Many cities spend between a third and half of their solid waste budgets on street cleansing. In many cases, their management system rarely draws the interest of technical personnel working in this areas. The cost of removing waste which has been scattered in the street is much higher than that of collecting the same waste from their source of origin.
Street waste generally arises from public behaviour, littering in the street. In many developing countries, however, this waste also arises from failure/inadequacy of waste collection services which leads generators to dispose of their waste in the streets.
Importance of Street Cleansing
The street cleansing is very important part of solid waste management, because absence of this service can block drainage system, can be a hazard to traffic and ultimately can pose a serious threat to public health and the environment. It can be done both manually and mechanically by using a wide variety of tools and equipment. Although mechanical equipment is widely use in industrialized countries, many developing countries still rely on manual labour working with small tools such as brooms, shovels and handcarts. Thus it is very important to pay proper attention to the productivity of labour of developing countries where a labour-intensive cleansing system exists. It is evident from the case study presented here that a huge saving can be achieved by replacing a small tool in street cleansing services in Mumbai. Therefore, solid waste management should have as objectives to minimise environment damage and to maximise the cost-effectiveness of street cleansing services:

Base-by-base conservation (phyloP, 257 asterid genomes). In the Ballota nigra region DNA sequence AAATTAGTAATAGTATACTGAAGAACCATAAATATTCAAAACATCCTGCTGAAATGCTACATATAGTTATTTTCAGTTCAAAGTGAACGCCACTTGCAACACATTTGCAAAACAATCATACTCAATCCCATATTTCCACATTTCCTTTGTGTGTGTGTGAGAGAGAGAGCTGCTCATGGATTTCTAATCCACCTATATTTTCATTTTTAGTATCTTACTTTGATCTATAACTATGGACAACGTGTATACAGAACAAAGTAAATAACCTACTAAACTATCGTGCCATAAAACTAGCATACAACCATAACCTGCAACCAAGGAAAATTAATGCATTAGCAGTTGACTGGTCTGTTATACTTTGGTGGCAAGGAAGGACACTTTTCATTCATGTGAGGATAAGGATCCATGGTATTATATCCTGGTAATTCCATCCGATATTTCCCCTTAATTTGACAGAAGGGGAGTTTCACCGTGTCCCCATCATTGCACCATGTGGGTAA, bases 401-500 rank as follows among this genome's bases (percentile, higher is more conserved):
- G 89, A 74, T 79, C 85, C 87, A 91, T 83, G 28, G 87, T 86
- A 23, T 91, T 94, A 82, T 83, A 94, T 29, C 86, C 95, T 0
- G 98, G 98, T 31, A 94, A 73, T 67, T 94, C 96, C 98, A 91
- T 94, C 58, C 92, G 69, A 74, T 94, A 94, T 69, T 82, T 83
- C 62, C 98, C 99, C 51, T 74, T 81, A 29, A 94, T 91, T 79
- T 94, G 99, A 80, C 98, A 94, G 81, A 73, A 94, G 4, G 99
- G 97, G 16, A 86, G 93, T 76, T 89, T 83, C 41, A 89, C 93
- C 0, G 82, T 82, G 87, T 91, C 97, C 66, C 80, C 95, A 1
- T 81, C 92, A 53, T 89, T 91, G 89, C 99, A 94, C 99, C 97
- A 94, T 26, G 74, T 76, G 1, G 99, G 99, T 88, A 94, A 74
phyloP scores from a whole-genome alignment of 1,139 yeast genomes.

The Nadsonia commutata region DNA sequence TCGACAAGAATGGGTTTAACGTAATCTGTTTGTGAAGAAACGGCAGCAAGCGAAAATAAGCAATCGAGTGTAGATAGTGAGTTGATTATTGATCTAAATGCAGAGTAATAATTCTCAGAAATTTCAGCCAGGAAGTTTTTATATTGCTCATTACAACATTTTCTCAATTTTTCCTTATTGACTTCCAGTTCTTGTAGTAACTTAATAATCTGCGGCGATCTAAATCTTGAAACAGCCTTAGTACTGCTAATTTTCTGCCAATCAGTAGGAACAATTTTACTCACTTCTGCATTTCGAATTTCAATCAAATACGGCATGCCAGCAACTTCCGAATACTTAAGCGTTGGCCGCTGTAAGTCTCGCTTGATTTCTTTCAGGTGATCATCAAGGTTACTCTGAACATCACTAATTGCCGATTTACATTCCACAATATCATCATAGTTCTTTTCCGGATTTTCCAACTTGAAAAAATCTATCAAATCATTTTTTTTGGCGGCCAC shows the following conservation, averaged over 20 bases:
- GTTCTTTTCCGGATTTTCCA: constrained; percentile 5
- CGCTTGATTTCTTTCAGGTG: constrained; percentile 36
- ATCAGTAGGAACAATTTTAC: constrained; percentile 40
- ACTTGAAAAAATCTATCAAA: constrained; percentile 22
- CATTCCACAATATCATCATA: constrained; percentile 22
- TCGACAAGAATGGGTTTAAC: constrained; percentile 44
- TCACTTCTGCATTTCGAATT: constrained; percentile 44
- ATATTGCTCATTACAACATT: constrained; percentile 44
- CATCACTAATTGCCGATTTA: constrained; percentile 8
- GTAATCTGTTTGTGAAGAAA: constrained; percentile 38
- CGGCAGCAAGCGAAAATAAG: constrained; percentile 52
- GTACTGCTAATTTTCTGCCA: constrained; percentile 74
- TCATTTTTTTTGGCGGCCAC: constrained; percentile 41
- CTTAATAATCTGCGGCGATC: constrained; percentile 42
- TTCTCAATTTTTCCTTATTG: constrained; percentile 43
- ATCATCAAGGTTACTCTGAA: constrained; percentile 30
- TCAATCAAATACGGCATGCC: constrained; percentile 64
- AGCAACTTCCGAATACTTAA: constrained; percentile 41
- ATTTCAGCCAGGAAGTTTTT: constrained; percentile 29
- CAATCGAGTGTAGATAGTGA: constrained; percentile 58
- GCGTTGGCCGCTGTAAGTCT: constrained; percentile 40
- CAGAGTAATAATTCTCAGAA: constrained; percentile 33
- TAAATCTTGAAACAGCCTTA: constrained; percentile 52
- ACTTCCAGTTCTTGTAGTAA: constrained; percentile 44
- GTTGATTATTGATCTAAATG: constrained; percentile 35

- expansion of collection services
- minimisation of street waste by education campaign
- optimisation of system
- selection of appropriate tools and equipment